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Re: David Hurwitz
« Reply #609 on: May 26, 2021, 07:49:30 AM »
PD:  if you like the Janacek quartets try and hear this disc (perhaps Hurwitz mentioned it - I've no idea)



Not only were these the first recordings of a new critical edition of the quartets - with several terrifyingly hard passages reinstated on the "original" instruments, but also the filler is a brilliantly idiomatic transcription of movements from "On an Overgrown Path" for quartet.  Its nearly as good as having a third quartet by Janacek!
No, he didn't mention them.

I have heard a recording with the Mandelring Quartet on Audite; it's from 2010.  When is yours from?  I must admit, that it didn't send me, but I was dying to hear it!  Wonder if that's the same edition?  I had thought at the time that this (the Mandelring recording) was the first time that someone had done a recording with the viola d'amore?

PD

Offline Roasted Swan

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Re: David Hurwitz
« Reply #610 on: May 26, 2021, 01:13:08 PM »
No, he didn't mention them.

I have heard a recording with the Mandelring Quartet on Audite; it's from 2010.  When is yours from?  I must admit, that it didn't send me, but I was dying to hear it!  Wonder if that's the same edition?  I had thought at the time that this (the Mandelring recording) was the first time that someone had done a recording with the viola d'amore?

PD

Here is a quote from a review of this disc - it was recorded in  2014

As to the significance of the 'original' editions to my ear that is more of interest than necessity.  Slightly frustratingly the liner alludes to the differences without actually specifying them.  Apparently they are mainly in the 2nd Quartet "Intimate Letters" so it has been a case of following the standard score while listening to this version and spotting the differences - a less than perfect scenario!  Using my all-too fallible ear it appears that nearly all of the changes are practical/performance related ones - this is not a case of major compositional reworkings.  The leader of the Moravian Quartet who gave the work's premiere in 1928 - a month after the composer's death - was František Kudláček and he instigated many of the amendments that were incorporated into the published score.  The two main ones transplant stratospheric viola writing into the more manageable violin register. The first such passage is in the 3rd movement - figures 1-3 in the 'standard' UE score [around the 1:00 minute mark - track 17] - the viola has the melody lead which passes to the second violin at figure 2.  Not here; the viola keeps playing going up to a G sharp two and a half octaves above middle C.  The other main passage is the very end of the work where the 'top' line again stays in the viola whereas 'normally' it has passed to first violin.  The viola of the Quartetto Energie Nove, Ivan Vukčević, plays these challenging passages quite superbly - the tone of the instrument in this register more cutting than a 'sweeter' violin.  Elsewhere the differences seem to be more use of pizzicato either to mark passages more clearly or to give a folksier character.  Most telling is the very opening to the 4th movement which has a aptly stamping rumbustious character from all the players which the heavy pizzicati chords reinforce.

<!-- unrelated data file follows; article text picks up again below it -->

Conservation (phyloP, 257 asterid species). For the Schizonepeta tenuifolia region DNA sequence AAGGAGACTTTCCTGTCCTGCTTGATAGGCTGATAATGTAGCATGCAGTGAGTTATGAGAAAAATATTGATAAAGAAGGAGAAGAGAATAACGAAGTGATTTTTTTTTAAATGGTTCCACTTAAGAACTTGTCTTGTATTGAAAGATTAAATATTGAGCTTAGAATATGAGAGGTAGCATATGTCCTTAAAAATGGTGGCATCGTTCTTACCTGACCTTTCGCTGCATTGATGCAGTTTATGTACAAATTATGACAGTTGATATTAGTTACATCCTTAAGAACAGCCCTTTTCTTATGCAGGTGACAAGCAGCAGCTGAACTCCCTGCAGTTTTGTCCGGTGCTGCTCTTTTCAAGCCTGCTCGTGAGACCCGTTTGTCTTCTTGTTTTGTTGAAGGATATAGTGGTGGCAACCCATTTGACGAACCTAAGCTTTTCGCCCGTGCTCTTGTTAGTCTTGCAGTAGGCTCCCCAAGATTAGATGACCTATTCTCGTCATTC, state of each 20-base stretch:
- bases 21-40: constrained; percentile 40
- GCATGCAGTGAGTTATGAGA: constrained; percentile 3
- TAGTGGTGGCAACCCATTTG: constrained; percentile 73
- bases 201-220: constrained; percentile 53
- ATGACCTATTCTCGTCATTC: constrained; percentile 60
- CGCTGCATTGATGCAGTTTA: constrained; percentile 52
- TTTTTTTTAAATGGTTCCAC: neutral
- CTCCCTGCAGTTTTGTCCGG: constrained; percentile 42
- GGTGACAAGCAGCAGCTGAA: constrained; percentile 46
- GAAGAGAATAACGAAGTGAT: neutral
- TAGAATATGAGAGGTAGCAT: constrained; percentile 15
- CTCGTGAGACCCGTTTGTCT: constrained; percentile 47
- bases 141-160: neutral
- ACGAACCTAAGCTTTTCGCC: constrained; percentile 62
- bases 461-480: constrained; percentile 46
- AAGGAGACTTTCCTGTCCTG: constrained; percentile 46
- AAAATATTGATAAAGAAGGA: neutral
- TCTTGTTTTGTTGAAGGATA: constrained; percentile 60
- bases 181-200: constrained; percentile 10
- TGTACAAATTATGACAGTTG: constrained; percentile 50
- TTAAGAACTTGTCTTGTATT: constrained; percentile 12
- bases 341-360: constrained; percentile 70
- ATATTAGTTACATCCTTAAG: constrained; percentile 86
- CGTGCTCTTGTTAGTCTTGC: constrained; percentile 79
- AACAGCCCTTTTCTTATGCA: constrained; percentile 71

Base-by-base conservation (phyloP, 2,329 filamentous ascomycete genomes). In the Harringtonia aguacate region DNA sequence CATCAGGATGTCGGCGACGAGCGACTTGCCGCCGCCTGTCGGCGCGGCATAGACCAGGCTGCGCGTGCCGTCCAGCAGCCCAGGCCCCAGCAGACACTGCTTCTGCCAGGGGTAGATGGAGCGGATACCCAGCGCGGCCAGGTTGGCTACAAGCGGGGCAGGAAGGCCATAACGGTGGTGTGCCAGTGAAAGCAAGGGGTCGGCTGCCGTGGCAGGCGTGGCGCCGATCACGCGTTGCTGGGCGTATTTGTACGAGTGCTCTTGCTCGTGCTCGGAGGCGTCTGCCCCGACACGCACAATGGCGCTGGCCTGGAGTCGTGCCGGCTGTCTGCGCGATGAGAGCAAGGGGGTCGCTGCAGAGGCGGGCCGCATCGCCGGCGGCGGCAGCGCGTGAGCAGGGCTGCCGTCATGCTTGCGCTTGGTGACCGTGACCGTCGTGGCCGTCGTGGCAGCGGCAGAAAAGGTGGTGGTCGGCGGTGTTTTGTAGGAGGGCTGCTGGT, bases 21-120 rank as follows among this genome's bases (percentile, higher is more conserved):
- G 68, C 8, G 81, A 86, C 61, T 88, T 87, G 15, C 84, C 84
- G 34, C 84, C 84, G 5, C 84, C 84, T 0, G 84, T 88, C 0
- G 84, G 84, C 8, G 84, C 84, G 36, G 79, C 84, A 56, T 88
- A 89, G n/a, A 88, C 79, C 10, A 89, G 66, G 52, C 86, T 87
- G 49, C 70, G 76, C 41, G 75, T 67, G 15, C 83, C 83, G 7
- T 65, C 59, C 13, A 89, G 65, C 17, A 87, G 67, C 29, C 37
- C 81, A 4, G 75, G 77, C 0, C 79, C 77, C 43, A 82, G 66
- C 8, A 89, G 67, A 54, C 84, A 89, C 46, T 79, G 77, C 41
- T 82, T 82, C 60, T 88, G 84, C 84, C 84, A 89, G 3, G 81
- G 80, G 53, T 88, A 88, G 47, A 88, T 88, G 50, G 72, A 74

In other words "original" refers to Janacek's "original" disposition of the musical lines, NOT the use of a viola d'amore

Offline Pohjolas Daughter

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Re: David Hurwitz
« Reply #611 on: May 26, 2021, 01:29:24 PM »
Here is a quote from a review of this disc - it was recorded in  2014

As to the significance of the 'original' editions to my ear that is more of interest than necessity.  Slightly frustratingly the liner alludes to the differences without actually specifying them.  Apparently they are mainly in the 2nd Quartet "Intimate Letters" so it has been a case of following the standard score while listening to this version and spotting the differences - a less than perfect scenario!  Using my all-too fallible ear it appears that nearly all of the changes are practical/performance related ones - this is not a case of major compositional reworkings.  The leader of the Moravian Quartet who gave the work's premiere in 1928 - a month after the composer's death - was František Kudláček and he instigated many of the amendments that were incorporated into the published score.  The two main ones transplant stratospheric viola writing into the more manageable violin register. The first such passage is in the 3rd movement - figures 1-3 in the 'standard' UE score [around the 1:00 minute mark - track 17] - the viola has the melody lead which passes to the second violin at figure 2.  Not here; the viola keeps playing going up to a G sharp two and a half octaves above middle C.  The other main passage is the very end of the work where the 'top' line again stays in the viola whereas 'normally' it has passed to first violin.  The viola of the Quartetto Energie Nove, Ivan Vukčević, plays these challenging passages quite superbly - the tone of the instrument in this register more cutting than a 'sweeter' violin.  Elsewhere the differences seem to be more use of pizzicato either to mark passages more clearly or to give a folksier character.  Most telling is the very opening to the 4th movement which has a aptly stamping rumbustious character from all the players which the heavy pizzicati chords reinforce.

In other words "original" refers to Janacek's "original" disposition of the musical lines, NOT the use of a viola d'amore
Quite interesting...thank you for posting this.  In order not to waylay the thread, I had posted a comment (re your comments, etc.) in the Janacek thread.  I would love you to copy this over there so that everyone who is interested in Janacek can find it.  :)

Best wishes,

PD

Offline kyjo

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Re: David Hurwitz
« Reply #612 on: May 29, 2021, 07:12:46 AM »
I really enjoyed the 90 minute review of the 120 CD Ormandy box.  The preceding takedown of the Grammophone review was great, too.

By the way, there are some classic recordings of lesser known composers in that box.

I listened to the Ormandy box review - it just annoyed me a bit how he would often skim over the discs containing lesser-known repertoire by just saying generic statements like “it’s very good”, “it’s very beautiful”, etc. instead of actually describing the style, character, background etc. of the music in question. I guess he was just eager to get through the box!

On a more positive note, he featured Braga Santos’ Encruzilhada (Crossroads) in the most recent installment of “The World’s Most Beautiful Melodies”!

https://youtu.be/D3KlttFhzh0
"Music is enough for a lifetime, but a lifetime is not enough for music" - Sergei Rachmaninoff